Thursday, March 29, 2012

A Fool's Convention

Every time another state votes, another major political figure endorses, or another "true conservative" feels the need to reaffirm their devotion to purity, there remains a group of people calling for a brokered convention.  These not-Romney devotees insist that Mitt must be fought all the way to Tampa, and that a floor fight at the RNC Convention would be better for the GOP than Romney's nomination.  Among this group are Newt Gingrich and Rick Santorum, both of whom have stated that their campaign's new goal is to force a second ballot in Tampa in hopes of claiming the nomination there.

Now when I first began writing to point out the idiocy of this notion, I was focusing on the realities of delegate allocation going forward.  I actually have an unpublished post about 90% finished that illustrates how there's no plausible path for Santorum to surpass Romney in the delegate count or the popular vote.  (if enough people are interested in it, I can finish & post it in a matter of minutes).  But I stopped that effort for this one because the math has been discussed extensively by others to no effect.  Despite this reality, there remains this group that insists a brokered convention will happen and that it is a good thing for the party.

So instead of rehashing a point these people have tuned out, I'm going to approach this differently.  For this post, let's explore the concept of going to Tampa without a clear nominee and the many ways in which such an effort would be abysmal.

Thursday, March 22, 2012

The Upcoming Attacks on Mitt Romney

Fresh off a decisive victory in Illinois and an ever increasing advantage in delegates, Mitt Romney seems all but certain to be the Republican nominee to face President Obama.  Although some of Romney's Republican opponents have at times claimed there to be no real difference between the Governor and the current administration, the reality is that this election will afford Americans a clear choice over what direction they want the nation to pursue.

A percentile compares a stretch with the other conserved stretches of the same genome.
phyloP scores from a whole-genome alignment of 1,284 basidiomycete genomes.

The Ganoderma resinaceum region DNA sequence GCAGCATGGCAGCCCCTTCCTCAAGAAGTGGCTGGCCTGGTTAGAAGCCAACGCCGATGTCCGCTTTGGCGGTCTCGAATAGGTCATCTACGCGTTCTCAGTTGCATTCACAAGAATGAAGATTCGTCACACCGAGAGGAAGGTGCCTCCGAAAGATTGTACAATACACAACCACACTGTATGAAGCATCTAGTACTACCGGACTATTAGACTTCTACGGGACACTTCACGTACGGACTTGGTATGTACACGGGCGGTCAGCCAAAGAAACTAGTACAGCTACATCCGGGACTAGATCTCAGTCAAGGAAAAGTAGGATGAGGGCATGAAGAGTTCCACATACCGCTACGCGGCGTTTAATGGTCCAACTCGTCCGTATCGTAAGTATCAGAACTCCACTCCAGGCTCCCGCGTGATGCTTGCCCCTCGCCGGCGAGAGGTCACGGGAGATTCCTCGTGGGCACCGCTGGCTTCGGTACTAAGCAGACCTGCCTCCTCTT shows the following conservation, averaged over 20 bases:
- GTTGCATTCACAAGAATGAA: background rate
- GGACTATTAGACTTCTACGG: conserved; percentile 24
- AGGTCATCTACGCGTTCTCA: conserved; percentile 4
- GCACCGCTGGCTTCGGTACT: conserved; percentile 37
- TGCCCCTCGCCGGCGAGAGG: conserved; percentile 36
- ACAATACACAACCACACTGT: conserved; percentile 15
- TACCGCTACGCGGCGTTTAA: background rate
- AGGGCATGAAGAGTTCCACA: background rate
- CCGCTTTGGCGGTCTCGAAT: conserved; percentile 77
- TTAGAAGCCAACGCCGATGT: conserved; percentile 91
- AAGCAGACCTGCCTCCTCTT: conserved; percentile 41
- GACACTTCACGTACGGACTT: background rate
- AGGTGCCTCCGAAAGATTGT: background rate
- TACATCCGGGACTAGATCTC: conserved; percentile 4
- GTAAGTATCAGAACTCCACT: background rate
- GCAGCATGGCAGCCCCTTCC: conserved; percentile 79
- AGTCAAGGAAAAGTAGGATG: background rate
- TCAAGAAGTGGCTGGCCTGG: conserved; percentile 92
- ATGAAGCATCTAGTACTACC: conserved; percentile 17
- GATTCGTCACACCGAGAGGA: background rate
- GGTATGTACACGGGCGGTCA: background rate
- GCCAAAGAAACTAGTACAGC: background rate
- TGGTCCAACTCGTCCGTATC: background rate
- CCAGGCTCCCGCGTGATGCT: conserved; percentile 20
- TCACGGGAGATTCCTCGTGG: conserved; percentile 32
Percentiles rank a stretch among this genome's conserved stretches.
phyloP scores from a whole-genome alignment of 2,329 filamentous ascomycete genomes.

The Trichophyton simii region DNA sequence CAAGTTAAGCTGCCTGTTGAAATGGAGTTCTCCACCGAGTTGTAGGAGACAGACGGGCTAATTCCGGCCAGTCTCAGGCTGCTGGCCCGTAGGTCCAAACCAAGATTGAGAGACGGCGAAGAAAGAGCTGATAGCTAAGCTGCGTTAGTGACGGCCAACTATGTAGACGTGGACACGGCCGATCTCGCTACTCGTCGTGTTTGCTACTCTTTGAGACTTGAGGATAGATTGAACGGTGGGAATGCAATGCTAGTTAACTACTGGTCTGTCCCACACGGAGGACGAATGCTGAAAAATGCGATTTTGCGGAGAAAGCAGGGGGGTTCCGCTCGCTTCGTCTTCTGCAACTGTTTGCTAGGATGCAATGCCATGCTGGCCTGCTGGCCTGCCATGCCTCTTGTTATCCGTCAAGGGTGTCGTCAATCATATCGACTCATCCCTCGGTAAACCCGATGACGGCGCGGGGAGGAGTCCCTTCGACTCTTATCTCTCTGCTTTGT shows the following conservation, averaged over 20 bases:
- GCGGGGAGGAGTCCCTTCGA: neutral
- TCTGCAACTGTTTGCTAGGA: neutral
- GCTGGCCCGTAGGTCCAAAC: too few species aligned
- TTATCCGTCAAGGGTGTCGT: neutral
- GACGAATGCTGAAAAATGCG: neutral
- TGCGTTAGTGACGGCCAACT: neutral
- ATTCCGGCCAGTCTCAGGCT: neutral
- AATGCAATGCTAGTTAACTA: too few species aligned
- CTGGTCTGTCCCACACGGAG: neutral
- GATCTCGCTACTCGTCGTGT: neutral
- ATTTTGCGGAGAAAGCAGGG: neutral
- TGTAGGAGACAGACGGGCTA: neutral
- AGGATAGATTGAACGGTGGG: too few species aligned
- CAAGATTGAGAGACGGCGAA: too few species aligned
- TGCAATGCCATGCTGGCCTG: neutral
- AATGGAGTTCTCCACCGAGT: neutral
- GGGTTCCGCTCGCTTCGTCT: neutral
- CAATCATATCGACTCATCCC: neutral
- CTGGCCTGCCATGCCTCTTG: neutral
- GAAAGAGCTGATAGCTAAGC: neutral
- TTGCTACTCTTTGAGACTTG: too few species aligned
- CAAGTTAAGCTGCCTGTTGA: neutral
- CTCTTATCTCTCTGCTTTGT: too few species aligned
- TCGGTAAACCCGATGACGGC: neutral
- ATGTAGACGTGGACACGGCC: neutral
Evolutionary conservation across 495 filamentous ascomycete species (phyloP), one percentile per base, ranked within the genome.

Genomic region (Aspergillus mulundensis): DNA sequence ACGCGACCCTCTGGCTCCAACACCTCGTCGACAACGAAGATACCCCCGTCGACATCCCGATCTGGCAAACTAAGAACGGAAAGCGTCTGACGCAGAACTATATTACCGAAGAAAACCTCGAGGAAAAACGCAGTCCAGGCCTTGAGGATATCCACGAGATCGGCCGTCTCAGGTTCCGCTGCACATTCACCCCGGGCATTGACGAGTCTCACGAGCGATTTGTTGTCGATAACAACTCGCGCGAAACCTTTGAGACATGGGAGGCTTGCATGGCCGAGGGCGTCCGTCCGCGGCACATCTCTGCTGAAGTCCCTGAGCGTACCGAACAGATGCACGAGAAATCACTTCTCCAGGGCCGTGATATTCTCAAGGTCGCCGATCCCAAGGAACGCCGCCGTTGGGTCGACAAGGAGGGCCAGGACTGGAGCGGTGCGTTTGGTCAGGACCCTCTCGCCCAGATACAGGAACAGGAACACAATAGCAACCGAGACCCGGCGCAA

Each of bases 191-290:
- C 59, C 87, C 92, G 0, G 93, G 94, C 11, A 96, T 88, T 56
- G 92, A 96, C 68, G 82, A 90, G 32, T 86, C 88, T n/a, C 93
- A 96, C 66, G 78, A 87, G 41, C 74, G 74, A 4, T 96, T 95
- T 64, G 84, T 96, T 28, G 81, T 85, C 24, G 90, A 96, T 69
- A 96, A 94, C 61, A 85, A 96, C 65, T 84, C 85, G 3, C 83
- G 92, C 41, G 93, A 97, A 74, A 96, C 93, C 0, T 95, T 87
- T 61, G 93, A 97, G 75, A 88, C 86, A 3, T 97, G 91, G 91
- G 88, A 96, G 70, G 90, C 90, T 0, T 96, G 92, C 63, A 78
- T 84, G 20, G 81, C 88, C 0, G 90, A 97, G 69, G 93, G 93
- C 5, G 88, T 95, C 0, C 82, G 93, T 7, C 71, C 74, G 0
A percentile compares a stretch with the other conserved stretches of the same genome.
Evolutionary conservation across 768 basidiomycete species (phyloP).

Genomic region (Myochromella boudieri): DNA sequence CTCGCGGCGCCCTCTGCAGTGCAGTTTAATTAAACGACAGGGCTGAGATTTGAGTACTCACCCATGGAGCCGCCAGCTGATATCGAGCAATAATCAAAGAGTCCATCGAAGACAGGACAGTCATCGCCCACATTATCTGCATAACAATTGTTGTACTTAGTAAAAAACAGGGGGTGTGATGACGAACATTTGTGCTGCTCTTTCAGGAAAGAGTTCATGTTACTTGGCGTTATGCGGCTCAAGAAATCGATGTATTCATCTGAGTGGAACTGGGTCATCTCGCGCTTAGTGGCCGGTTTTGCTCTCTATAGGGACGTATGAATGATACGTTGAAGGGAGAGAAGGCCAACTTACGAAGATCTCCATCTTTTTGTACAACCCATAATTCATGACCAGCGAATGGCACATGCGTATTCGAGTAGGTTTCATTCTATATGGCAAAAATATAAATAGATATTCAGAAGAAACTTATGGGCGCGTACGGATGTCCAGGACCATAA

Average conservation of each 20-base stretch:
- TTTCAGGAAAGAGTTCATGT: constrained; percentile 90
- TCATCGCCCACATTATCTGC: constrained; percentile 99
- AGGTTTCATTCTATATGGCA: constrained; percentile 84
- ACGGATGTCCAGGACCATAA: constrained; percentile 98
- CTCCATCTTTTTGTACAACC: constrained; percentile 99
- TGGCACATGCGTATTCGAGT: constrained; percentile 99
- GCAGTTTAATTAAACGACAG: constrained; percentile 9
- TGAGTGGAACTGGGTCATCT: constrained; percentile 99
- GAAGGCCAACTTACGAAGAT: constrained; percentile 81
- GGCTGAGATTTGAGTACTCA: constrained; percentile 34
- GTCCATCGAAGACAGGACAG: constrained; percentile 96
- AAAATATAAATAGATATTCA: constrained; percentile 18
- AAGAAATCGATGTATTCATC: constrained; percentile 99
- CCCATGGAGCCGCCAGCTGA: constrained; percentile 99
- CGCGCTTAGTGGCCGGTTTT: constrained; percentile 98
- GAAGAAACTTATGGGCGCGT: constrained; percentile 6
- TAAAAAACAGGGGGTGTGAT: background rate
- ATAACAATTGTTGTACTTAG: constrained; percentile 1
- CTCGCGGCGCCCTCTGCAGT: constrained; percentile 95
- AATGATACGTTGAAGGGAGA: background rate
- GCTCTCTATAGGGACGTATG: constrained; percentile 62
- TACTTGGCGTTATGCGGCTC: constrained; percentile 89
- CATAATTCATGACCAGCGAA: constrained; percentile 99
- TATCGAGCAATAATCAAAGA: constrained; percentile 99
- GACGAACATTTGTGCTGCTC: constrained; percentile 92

The Obama campaign and his liberal allies are already plotting their lines of attack against Governor Romney.  Like other unpopular incumbents of the past, they understand that their best chance at winning re-election rests in making their opponent unacceptable to most voters.

In anticipation of what is to come, I thought I would provide all of you with a preview of what will be said.  With each major talking point, I'll even break down the facts surrounding each claim and whether or not you should believe it in the debut of the Coelh-i-fact rating system.

Tuesday, March 20, 2012

Road to Tampa

Over half the delegates to the Republican convention in Tampa have yet to be chosen.  The rules that guide how the 22 remaining states (and D.C.) allocate their delegates is something most people understandably do not know.  What's disappointing is the seeming inability of the so-called "experts" to properly educate themselves on this.  Some have claimed California and/or Texas are winner-take-all for the whole slate, but they're not.  As recently as 2 days ago, CNN's delegate calculator regarded Wisconsin, Indiana, and Pennsylvania as winner take all, wrong in all 3 cases (between Sunday & today this has finally been changed.

So this post is a reference sheet for all of you as the process continues on over the next three months.  No opinion or predictions contained here, just the facts about what's to come.

Monday, March 5, 2012

Super Tuesday Preview

Tomorrow is Super Tuesday, and with it comes a pivotal moment in the Republican primary battle.  Ten states with over 400 delegates will hold their primary or caucus.  These states come from all regions of America, and after tomorrow 22 states will have cast their votes in the process (23 if you count Missouri, though their actual delegate-related caucus is not for 2 weeks).  Going into these contests, I'm going to give you an overview of these states to let you know what to expect & a county or two in each state worth watching as the returns come in.